Another effective law firm management solution is Clio. It’s cloud-based, so it can be accessed by both in-person and remote teams.

You can use Clio for:

  • Automated client intakes. Clients can book and modify meetings online, including virtual appointments.
  • Case management, document management, calendars, and time tracking.
  • All of your billing processes, such as general accounting, online payments, billing, and reporting.
  • Integrate with more than 250 programs, including Outlook, Dropbox, Zoom, Quickbooks, Kenect, Mailchimp, and WordPress.

Clio comes in four levels: EasyStart, Essentials, Advanced, and Complete.

Learn more at Clio

Popular law firm software providers
Legal software can automate and simplify many of the more mundane parts of managing a law practice.

5. Cosmolex

Cosmolex is an all-in-one software solution for law firms of all sizes. When you subscribe to Cosmolex, you can:

  • Access personalized dashboards, calendars, and timers.
  • Use built-in payment processing designed specifically for legal services. This automation makes it easier to meet your compliance obligations.
  • Generate reports with minimal fuss. You won’t need an external solution, such as Quickbooks.
  • Securely upload and share documents from anywhere. It can also be used for email management.
  • Integrate with Google, Microsoft Office, CosmoLex Pay, and Chrometa.

If you sign up, you’ll start with the base plan and choose your add-ons. For example, you can add a CRM, a website, or e-signature tools.

Learn more at Cosmolex

6. PracticePanther

PracticePanther has a user-friendly interface. This solution also has a range of options for law firm managers. For example, you can:

  • Access online payments, automated forms, workflows, and reporting.
  • Give each client their own electronic case file, and your team can collaborate by attaching relevant documents.
  • Take advantage of advanced security
  • Integrate with different software, such as Zapier, TrustBooks, Outlook, Gmail, and Mailchimp.

There are three plans, and you can pay monthly or annually. The scalable options are Solo, Essential, or Business.

Learn more at PracticePanther

7. Tabs3

Tabs3 has a range of products, but I’ll focus on PracticeMaster—the law practice manager solution.

With Tabs3 you can:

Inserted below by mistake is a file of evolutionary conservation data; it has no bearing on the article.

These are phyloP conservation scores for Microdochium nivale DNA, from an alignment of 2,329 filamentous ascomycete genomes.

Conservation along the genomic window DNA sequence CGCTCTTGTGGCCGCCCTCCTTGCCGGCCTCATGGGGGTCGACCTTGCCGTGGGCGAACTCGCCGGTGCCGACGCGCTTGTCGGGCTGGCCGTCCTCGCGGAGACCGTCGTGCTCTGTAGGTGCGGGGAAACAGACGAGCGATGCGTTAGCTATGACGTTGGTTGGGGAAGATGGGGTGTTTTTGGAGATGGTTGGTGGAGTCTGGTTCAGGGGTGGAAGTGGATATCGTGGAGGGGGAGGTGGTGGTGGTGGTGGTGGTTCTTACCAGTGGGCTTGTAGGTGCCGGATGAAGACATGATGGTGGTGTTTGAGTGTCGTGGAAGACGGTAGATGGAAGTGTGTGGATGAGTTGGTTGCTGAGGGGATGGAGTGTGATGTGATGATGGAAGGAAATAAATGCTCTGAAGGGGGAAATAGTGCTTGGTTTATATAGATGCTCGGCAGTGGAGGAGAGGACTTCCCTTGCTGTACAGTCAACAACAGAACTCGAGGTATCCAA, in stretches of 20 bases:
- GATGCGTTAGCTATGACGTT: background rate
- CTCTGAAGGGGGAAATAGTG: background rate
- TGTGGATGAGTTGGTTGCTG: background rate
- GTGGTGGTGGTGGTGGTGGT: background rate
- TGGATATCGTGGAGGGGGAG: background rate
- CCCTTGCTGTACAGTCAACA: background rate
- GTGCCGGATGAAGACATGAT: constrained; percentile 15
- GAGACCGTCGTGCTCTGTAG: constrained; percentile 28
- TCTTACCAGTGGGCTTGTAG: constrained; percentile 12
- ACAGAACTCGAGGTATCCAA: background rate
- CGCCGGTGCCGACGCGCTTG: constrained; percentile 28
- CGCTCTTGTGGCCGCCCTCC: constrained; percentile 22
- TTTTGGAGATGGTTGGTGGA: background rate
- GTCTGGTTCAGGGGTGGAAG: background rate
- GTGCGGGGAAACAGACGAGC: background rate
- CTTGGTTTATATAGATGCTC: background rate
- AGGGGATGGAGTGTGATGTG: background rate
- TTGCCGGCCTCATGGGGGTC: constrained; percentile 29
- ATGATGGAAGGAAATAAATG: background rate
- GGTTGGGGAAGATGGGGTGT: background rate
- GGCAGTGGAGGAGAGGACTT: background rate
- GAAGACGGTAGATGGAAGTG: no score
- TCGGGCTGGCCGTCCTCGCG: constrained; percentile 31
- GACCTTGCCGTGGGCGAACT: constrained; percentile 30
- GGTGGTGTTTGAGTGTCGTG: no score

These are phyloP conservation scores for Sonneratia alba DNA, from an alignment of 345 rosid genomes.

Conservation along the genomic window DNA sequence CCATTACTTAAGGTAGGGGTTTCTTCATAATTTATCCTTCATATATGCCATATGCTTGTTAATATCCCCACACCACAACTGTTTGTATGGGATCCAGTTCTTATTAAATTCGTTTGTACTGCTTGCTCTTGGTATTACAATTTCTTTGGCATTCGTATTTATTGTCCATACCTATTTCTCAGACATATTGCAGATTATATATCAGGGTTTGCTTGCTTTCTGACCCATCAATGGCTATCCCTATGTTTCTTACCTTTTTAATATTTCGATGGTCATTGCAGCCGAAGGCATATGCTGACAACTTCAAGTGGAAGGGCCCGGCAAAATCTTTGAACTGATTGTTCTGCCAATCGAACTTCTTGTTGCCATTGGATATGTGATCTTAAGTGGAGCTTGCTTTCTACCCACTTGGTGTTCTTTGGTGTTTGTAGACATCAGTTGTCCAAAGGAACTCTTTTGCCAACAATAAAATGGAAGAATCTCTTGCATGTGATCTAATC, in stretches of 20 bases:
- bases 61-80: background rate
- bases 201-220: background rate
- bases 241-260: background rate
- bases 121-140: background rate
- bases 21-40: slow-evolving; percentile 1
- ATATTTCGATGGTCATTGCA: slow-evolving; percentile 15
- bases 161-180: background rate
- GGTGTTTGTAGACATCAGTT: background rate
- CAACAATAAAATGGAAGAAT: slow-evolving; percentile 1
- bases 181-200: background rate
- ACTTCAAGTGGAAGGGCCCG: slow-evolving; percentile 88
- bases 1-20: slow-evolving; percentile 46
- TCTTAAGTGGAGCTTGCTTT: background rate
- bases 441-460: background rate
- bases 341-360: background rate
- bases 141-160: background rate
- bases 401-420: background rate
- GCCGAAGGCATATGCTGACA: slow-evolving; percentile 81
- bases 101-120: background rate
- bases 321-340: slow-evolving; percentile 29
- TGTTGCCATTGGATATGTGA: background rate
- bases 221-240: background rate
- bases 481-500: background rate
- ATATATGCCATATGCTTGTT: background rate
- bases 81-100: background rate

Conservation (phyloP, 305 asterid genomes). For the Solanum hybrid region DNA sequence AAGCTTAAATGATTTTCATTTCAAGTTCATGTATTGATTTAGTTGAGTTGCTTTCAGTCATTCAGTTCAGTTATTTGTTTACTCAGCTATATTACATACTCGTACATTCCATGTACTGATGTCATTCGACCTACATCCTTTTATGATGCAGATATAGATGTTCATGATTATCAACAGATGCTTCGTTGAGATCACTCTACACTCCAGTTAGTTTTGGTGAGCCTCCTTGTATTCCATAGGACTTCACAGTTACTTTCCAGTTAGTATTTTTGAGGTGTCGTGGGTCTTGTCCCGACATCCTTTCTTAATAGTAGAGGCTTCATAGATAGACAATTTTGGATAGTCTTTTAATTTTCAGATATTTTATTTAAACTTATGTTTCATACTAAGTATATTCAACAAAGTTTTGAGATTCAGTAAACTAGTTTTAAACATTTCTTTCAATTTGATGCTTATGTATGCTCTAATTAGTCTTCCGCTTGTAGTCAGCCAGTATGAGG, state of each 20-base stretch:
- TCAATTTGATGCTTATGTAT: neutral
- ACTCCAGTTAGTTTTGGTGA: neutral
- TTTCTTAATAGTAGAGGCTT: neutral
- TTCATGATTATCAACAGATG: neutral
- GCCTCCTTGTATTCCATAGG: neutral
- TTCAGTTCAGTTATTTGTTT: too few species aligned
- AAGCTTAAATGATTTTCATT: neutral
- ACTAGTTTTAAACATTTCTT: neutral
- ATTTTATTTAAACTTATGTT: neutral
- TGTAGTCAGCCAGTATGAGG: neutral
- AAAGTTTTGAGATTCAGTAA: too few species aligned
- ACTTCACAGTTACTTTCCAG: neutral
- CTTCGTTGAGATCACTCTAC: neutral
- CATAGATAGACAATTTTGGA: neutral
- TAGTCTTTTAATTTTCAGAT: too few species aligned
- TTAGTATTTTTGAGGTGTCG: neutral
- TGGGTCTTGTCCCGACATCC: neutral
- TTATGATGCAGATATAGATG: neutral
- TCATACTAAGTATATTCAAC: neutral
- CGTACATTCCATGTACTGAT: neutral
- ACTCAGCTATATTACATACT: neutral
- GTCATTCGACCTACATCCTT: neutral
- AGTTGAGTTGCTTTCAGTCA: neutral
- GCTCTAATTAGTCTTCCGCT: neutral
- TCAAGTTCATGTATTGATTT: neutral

• Take advantage of the matter manager, where you can create profiles for each client
  • Add any relevant correspondence, such as appointments, case documents, or research
  • Use calendars, billing tools, and the conflict of interest checker
  • Streamline your onboarding process.
  • Integrate with popular software, including Adobe, HotDocs, Trumpet, PaperPort, and WordPerfect.

The platform comes with a mobile app for use on the go. Not only that, but Tabs3 is also scalable software, so you can choose the features you need. For example, you can pay extra for a CRM.

There are different subscriptions to choose from, and you can contact the company for a customized package.

Learn more at Tabs3

Caret Legal is another option worth considering. It has had a name change and was previously called Zola Suite.

This solution makes the client intake process a breeze. You can:

  • Set up calendars and work schedules
  • Share information with ease, and put all of your client case files in one secure location
  • Locate contact details for anyone in your organization.
  • Create customized rate cards and view unpaid invoices.
  • Integrate with other software, including Microsoft, Google Workspace, IMAC, and RMail

There are three subscription levels: Enterprise, Enterprise Plus, and Enterprise Advance.

Learn more at Caret Legal


Managing a legal practice effectively takes the right team, tools, and a client-centric approach.

In this article, we covered the importance of a solid business plan, strategic goals, official policies and procedures, and some different software that can help you put it all into action.

For more legal insights and resources, subscribe to our newsletter and join a community of innovative legal practitioners shaping the future of law.

By Ben Aston

Ben Aston is an online media entrepreneur and founder of Black & White Zebra, an indie media company on a mission to help people and organizations succeed.

Since 2011, he has been evaluating, reviewing, and helping to recommend software through hundreds of articles across the company's influential digital publications, seeking to make technical workplace topics fun and easier to understand.